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Is there an efficient way that doesn't require too much fiddling (I can cope with a bit) to get version control working across > 1 environments? By that, I mean multiple IDEs; I am developing on VS2010 at home, but I'd like to work on the project at university with my laptop. My laptop is running Debian and I'm open to suggestion for what IDE to use there (in case there's a specific one that is pertinent to the solution.) I am primarily working in C++.

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3 Answers 3

up vote 3 down vote accepted

Based on your comments, it sounds like you are looking for more of a multi-platform build environment. Personally, I tend to use make, vi, and the command line for most things but that is pretty archaic to most. You might want to give cmake a try. The idea is to maintain a CMakeLists.txt file that describes the project. The cmake utility can generate project files for various platforms - Makefile for Linux, MSVS Solutions, etc. The other one that pops into mind is qmake from Qt. It works similar to cmake in that it generates build files for various environments from a single project description file.

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If you've got access to Team Foundation server I suggest you take a look at Microsoft Visual Studio Team Explorer Everywhere 2010. It supports a bunch of O/Ss and IDEs - not just Windows/Visual Studio

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Why did this get a negative rating? It is a perfectly viable solution. At least tell us all why it shouldn't be considered... –  JP. Jul 29 '10 at 1:23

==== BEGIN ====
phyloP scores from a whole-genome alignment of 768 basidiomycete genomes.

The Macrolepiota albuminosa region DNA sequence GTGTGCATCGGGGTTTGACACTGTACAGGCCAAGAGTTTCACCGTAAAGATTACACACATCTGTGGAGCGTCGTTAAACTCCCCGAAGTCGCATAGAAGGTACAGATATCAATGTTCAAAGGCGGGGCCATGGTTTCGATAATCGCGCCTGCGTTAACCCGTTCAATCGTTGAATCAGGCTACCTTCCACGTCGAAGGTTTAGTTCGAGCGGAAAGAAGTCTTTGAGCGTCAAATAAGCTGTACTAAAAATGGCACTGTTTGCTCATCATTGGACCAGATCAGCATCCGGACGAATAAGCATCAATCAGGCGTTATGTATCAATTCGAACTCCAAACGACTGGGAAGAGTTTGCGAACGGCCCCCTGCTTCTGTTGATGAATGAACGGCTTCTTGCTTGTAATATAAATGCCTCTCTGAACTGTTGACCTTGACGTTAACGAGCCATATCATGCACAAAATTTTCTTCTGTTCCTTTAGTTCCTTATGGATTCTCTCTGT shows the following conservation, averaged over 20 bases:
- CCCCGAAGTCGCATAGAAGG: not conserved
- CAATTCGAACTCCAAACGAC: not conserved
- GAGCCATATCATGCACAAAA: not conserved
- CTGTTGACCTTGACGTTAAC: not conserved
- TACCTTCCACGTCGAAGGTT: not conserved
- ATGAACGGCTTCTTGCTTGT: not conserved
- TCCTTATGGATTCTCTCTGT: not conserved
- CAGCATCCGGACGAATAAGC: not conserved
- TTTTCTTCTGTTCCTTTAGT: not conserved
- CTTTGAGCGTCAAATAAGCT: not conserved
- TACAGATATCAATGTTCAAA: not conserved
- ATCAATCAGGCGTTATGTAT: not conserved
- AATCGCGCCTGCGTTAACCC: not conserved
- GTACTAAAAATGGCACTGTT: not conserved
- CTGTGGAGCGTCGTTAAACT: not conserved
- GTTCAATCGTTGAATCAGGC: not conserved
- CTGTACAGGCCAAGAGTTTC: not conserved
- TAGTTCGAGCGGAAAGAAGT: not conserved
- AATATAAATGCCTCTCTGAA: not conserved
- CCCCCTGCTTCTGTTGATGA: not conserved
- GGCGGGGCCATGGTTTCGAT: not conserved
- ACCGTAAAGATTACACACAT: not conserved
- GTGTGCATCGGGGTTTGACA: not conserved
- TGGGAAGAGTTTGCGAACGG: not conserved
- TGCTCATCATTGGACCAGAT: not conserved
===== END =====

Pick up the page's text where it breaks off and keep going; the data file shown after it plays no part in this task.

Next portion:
Likely that this student does NOT have access to TFS. It is also quite expensive... not a good solution IMO either. –  Tim Jul 29 '10 at 1:53
    
a few years ago TFS was FREE to use (for about 5? Team members), and right now, you can use a hosted TFS from microsoft for 5 team members (visualstudio.com) –  relascope Jun 25 at 19:33

There are lots of cross-platform source code control systems. GIT and Subversion both have plugins for visual studio and clients for other platforms.

for example:

http://www.visualsvn.com/

http://ankhsvn.open.collab.net/

-- It sounds like your question is related to cross-platform IDEs...not cross-platform SCC. If you want to do dotNet projects cross platform then you should look at Mono and MonoDevelop:

http://mono-project.com/Main_Page

http://monodevelop.com

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So how would this work with either of them? If I make changes in Visual Studio, check them into the repository, then check those changes out on the other machine and open them with a different IDE, do they have support for that? What if I add a file to the project? The change is saved in the .vcproj file but the Unix IDE can't read that! Are you saying that GIT and Subversion can handle that with some configuration? –  anthony-arnold Jul 29 '10 at 0:58
    
I would suggest just using the explorer plugin (tortoise svn) for svn. I have not found any plugins to IDEs to be worth using. –  Tim Jul 29 '10 at 1:17
    
It sounds like your question is related to cross-platform IDEs...not cross-platform SCC. If you want to do dotNet projects cross platform then you should look at Mono and MonoDevelop: mono-project.com/Main_Page and monodevelop.com –  Zippit Jul 29 '10 at 1:52
    
I agree with Tim. I use subversion with several different languages/IDEs, as well as CAD files, images etc. and I like knowing that my source control behaves exactly the same for all of them. –  Jeanne Pindar Jul 29 '10 at 3:42

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